What is plagiarism?
Plagiarism is something many students have a hard time grasping and often feel as if they have not purposely done anything wrong when they commit it. Plagiarism is the act of using another person’s writing, speech, thoughts, or images without attributing them as the rightful owner of their work. Essentially, plagiarism is an act of intellectual theft or fraud. When using an author’s or speaker’s words, students must attribute them as the original source of information. If a writer fails to do so, they are committing plagiarism.
The Oxford dictionary defines the word “plagiarism” as the “the practice of taking someone else’s work or ideas and passing them off as one’s own”. The act of plagiarizing, therefore, is not limited to copying a person’s words, and includes intellectual property in its much broader sense. Almost every day we hear of musicians, journalists, artists and even scientists filing lawsuits claiming that their work, ideas or concepts have been stolen by another person.
Why do students plagiarize?
Before tackling this this sensitive question, it is very important to make a clear distinction about two forms of plagiarism: intentional vs. unintentional or accidental plagiarism. The former is disgraceful and calculated attempt to cheat, while the latter is not necessarily ill-intentioned, but is still considered a violation of academic integrity.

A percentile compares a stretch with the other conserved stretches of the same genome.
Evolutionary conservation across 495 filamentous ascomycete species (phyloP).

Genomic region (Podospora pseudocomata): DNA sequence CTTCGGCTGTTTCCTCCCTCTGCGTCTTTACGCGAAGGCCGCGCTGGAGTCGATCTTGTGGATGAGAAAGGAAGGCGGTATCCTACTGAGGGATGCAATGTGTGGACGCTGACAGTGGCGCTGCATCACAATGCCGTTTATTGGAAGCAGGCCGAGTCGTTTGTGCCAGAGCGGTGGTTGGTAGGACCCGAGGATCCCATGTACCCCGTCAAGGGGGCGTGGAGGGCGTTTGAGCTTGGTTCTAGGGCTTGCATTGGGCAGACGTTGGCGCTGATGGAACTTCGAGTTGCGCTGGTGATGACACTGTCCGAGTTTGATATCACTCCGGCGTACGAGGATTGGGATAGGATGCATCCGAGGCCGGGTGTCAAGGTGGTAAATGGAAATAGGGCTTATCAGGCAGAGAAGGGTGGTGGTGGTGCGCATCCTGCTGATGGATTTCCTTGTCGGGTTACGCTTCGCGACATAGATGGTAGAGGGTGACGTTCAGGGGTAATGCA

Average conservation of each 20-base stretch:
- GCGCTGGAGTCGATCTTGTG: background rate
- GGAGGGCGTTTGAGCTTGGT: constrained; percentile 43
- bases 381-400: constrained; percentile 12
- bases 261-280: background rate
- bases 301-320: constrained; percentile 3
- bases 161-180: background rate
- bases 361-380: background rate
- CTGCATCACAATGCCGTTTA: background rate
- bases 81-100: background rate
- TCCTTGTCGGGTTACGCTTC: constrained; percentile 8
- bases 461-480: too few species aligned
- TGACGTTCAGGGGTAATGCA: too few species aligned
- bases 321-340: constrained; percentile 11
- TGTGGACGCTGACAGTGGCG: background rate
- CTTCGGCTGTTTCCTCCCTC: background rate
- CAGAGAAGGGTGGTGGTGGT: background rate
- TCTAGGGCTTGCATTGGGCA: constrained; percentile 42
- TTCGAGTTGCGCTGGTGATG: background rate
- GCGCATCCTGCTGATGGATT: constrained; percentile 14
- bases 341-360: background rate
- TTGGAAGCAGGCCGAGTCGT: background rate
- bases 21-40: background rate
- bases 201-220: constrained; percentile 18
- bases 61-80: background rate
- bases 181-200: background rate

Intentional Plagiarism: This is the deliberate act of cheating by knowingly copying from other sources without giving any credit to the original author. Intentional plagiarism includes:
- Copying/pasting text from Internet sources, mainly Wikipedia, journal articles, or other encyclopedia-type websites and presenting that text as one’s own.
- Asking a friend, a relative or a roommate to write your paper for you.
- Paying someone to write your own paper.
- Buying a previously written essay from a paper mills website.
- Re-submitting a paper you have written for a different class or from a previous semester.
Accidental Plagiarism: A student may inadvertently plagiarize as a result of his/her poor writing and research skills, misconceptions of what constitutes plagiarism, or cultural factors. Reasons for unintentional plagiarism include:
- Lack of basic writing skills such as summarizing and summarizing external sources.
- Confusion about citation rules like in-text citations, footnotes, bibliography…etc
- Poor note-taking skills, leading to the student’s inability to differentiate between his/her own writing and outside sources that have been consulted during the research process.
- Lack of library and research skills
- Most westerners are familiar with the concept of intellectual property. This is not the case for many international students who may see the idea of using someone’s words, ideas or concepts as a form of flattery.
Whether a student plagiarizes intentionally or inadvertently, the consequences can be very serious and may range from failing the course to being suspended from the school. Students who are entertaining the idea of cheating on their essays and final papers must realize that their future and their reputation are at stake. Those who are unclear about what constitutes plagiarism and the the rules of citing sources must speak to their professors. Libraries and academic writing centers are great resources to consider. Librarians are experts in academic research and are trained in helping students find reliable sources and effectively integrate those sources in their writing.